Add a Comment


The green-eyed monster at work: when does jealousy become unlawful discrimination?

October 25th, 2017  |  Lorene Park  |  Add a Comment

By Lorene D. Park, J.D.

What happens when a good employee, through no fault of her own, is fired because her boss’s jealous wife doesn’t want him working with her? Is that sex discrimination? The answer is that it depends on whether the jealousy is really because of gender. Arguably, the only reason for the jealousy is because of the potential for a romantic relationship due to the employee’s status as a member of the opposite sex, but courts don’t necessarily see it this way. In some cases, it simply depends on whether it was the employee in particular who was the focus of the jealousy (due to a friendship or other consensual relationship) or whether all individuals of the same gender would have also been targeted. To those courts, only the latter case would be unlawful discrimination.

Wife jealous of all women. For example, in an October 2, 2017 decision, a federal court in Pennsylvania refused to dismiss Title VII and state law claims by a trucking company’s female service operations manager who was treated differently than male colleagues and fired because the company president’s wife did not want him working with women. The president had avoided eye contact and excluded the plaintiff from meetings and directed her subordinates to relay important information to her. She was also told that she was no longer allowed to go into the president’s office or to address him directly in the workplace, including by email.

The employer claimed it could lawfully fire an employee due to spousal jealousy, but the court was unconvinced. It noted that neither the Third Circuit nor the U.S. Supreme Court have spoken directly on this issue, but other courts that have found spousal jealousy to be a lawful reason for firing have done so “only where the spouse was jealous of a particular individual, not where the spouse was jealous of an entire sex.” With this in mind, the court concluded that jealousy is not a lawful explanation for an adverse employment action if it encompasses the entire gender, as appeared to be the case here (Sztroin v. PennWest Industrial Truck, LLC).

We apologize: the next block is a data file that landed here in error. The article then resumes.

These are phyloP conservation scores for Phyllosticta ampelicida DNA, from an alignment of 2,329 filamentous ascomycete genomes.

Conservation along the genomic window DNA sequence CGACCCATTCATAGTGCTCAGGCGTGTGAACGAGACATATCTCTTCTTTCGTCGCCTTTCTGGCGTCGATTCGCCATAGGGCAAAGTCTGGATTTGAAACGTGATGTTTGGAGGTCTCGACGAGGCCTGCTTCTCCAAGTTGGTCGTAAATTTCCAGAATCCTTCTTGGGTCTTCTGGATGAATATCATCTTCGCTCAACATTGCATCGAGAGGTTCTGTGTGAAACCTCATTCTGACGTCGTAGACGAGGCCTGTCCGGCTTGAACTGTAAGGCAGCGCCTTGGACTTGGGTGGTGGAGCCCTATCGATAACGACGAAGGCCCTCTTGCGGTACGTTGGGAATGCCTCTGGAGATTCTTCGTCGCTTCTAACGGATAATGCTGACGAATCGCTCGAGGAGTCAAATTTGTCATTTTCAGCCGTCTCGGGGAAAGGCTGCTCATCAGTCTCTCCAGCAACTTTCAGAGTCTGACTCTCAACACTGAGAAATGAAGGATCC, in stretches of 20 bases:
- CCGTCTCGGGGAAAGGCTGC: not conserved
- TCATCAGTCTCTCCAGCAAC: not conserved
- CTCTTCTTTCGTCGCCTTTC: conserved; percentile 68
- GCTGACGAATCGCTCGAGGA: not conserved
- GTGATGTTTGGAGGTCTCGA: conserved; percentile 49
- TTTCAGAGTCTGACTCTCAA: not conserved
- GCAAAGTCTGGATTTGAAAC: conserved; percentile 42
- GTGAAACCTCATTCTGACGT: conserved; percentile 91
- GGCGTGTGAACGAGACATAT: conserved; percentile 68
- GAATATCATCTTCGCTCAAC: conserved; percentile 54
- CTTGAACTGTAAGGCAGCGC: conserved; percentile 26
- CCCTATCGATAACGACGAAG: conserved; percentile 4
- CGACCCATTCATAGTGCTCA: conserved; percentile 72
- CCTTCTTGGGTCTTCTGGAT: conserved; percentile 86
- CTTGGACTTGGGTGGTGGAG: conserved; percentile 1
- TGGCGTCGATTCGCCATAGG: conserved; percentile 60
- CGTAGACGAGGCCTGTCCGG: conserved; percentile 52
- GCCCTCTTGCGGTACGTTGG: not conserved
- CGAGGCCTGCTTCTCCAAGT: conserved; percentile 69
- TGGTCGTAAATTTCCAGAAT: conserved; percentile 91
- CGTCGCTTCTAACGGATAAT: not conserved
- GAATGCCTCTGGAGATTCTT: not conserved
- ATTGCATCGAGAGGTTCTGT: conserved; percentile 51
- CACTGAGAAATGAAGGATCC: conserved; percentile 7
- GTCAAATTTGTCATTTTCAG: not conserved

Based on relationship or gender? This is not the only court that has appeared to distinguish between an employment decision based on a personal relationship (e.g., jealous of a particular individual) and a decision truly based on gender. For example, in an older case out of Iowa, a long-time dental hygienist developed a friendship with the dentist, who she considered to be a father figure, and they would exchange texts after hours (mostly about their kids). However, there was some indication that he was attracted to her (he complained to her that her clothing was too tight and “distracting”) and after his wife became jealous, the hygienist was fired. Affirming summary judgment against her sex discrimination claim, the state’s highest court concluded that it was not unlawful gender discrimination to fire the hygienist because the wife “unfairly or not, viewed her as a threat to her marriage.” The court noted that the employee was replaced by a female and that all of the dentist’s assistants were female, only the plaintiff was the subject of the wife’s jealousy (Nelson v. James H. Knight DDS ).